WASHINGTON (AP) -This year's Coaches vs. Cancer appeal has a more personal meaning for Connecticut's Jim Calhoun, who has been undergoing treatment for skin cancer.
Calhoun and four of his fellow college coaches were on Capitol Hill on Tuesday, joining the American Cancer Society in a call for Congress to fund more research.
``I feel great,'' Calhoun said. ``I feel gifted and will continue my fight.''
Gary Williams of Maryland, Jim Boeheim of Syracuse, Fran Dunphy of Temple and Mark Gottfried of Alabama were on hand, along with more than 200 American Cancer Society volunteers who met with elected officials to push their cause.
``The funding freeze over the past five years has had a severe impact on cancer research and the prevention and early detection programs at the National Institutes of Health and the National Cancer Institute,'' said John Seffrin, CEO of the American Cancer Society and the American Cancer Society Cancer Action Network. ``It is time for Congress to increase funding for federal cancer research and cancer control programs by at least the 6.5 percent needed to keep pace with inflation.''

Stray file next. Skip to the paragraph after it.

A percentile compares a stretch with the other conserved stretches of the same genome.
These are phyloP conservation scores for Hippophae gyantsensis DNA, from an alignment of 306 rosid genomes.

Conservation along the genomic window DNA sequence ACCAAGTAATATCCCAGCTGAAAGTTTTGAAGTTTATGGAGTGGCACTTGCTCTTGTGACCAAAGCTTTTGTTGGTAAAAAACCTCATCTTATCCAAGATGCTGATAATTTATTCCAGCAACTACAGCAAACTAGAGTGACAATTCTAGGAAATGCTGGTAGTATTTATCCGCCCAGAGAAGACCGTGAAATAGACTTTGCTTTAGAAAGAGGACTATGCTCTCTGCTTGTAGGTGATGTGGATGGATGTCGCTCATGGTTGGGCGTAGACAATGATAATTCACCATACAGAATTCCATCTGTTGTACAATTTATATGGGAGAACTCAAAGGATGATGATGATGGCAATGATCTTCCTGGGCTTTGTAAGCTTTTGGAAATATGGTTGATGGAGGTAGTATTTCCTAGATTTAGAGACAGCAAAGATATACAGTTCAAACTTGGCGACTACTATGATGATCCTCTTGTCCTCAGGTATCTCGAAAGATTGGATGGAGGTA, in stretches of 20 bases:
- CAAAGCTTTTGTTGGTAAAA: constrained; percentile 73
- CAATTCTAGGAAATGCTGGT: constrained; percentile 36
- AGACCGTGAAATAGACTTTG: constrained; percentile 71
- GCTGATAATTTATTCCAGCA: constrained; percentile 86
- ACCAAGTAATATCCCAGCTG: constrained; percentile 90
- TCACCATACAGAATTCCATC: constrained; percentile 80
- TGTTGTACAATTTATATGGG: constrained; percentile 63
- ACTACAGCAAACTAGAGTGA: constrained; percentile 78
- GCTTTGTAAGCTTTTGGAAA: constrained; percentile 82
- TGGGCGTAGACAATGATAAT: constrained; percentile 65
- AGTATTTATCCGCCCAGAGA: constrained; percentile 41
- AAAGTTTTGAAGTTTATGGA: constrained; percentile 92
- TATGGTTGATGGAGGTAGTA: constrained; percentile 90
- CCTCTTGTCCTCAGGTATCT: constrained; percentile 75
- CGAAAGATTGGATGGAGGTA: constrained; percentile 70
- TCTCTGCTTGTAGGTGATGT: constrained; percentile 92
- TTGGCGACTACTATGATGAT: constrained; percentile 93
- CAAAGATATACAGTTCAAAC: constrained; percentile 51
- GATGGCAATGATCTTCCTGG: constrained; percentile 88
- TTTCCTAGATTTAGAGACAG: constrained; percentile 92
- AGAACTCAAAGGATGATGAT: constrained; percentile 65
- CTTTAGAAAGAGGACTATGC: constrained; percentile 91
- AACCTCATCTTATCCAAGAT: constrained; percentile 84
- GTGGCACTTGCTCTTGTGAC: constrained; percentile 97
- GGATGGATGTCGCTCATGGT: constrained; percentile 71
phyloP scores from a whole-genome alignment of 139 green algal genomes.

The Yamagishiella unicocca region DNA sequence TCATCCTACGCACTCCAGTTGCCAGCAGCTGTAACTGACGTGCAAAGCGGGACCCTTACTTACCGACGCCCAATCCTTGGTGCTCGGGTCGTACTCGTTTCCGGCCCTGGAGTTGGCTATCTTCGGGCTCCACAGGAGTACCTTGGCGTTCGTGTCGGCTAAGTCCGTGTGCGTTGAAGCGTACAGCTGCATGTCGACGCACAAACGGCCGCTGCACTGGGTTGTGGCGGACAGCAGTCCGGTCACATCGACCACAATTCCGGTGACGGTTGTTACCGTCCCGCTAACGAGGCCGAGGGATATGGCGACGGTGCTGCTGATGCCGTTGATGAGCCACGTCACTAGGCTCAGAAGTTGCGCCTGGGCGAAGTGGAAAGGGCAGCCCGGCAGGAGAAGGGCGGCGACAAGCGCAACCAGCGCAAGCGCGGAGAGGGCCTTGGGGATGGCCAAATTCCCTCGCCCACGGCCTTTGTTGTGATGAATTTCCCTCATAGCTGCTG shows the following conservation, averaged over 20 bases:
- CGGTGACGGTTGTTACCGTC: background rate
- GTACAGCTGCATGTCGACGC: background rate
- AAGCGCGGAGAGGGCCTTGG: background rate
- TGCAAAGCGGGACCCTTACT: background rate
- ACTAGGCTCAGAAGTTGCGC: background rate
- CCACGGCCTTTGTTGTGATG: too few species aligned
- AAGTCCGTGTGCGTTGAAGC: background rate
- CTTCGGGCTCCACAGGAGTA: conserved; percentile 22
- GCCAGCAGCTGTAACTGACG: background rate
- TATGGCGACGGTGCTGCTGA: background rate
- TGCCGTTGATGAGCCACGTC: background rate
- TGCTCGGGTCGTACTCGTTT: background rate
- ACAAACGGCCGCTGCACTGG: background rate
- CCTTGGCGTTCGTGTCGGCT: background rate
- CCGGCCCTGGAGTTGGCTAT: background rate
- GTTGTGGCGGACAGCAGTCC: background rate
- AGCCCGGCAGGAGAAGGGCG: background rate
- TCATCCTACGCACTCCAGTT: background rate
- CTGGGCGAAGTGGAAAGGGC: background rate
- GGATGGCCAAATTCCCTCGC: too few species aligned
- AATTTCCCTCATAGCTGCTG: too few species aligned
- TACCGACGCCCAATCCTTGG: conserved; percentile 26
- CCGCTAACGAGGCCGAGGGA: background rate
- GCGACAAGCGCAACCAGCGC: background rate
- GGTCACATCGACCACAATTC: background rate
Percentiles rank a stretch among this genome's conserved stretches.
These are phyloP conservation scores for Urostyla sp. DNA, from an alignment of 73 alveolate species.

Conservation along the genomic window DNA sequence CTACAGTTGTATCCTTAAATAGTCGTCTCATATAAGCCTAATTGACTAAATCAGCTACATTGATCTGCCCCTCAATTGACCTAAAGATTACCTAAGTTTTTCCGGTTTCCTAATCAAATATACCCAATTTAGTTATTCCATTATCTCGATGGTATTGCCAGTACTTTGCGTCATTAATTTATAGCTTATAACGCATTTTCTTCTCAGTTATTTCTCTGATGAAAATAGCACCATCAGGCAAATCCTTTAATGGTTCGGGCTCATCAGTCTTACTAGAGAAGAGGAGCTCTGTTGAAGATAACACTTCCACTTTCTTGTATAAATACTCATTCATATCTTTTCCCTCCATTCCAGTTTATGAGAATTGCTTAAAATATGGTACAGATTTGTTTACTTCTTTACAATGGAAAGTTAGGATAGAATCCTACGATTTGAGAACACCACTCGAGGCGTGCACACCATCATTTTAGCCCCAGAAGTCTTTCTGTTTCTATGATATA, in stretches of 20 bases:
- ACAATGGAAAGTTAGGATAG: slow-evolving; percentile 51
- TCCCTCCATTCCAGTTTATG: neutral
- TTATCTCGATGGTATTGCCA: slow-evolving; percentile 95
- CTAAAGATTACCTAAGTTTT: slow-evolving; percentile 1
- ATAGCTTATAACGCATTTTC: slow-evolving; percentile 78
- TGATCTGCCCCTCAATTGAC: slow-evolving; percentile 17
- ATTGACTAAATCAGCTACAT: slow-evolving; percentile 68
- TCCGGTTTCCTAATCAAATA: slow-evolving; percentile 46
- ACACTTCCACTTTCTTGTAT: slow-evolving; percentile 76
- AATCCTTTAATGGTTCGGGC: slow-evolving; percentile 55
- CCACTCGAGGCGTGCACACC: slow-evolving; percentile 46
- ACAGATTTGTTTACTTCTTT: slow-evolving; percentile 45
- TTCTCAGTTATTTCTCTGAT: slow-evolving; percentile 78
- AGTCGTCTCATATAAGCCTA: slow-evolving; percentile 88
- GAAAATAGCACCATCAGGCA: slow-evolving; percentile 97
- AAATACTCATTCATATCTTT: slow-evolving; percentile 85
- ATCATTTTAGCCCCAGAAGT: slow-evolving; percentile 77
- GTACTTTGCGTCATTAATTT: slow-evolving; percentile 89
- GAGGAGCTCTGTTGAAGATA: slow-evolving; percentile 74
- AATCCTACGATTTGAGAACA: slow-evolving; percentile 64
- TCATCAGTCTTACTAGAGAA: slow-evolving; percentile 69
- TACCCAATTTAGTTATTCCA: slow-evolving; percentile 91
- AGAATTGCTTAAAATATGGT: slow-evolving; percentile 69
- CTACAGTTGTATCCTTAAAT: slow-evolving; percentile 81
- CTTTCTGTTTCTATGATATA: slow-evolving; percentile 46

to follow the House's lead and pass a law giving the Food and Drug Administration the authority to regulate the marketing and manufacture of tobacco products.
Calhoun was honored as a Coaches vs. Cancer ``champion'' for his dedication to the American Cancer Society earlier this year, just weeks before he received the diagnosis of skin cancer. He had surgery in May and plans to be on the sideline again when the new season begins in November.
``Why can't we help those who help themselves and those that are less fortunate?'' Calhoun said. ``It's our responsibility to do everything we can.''

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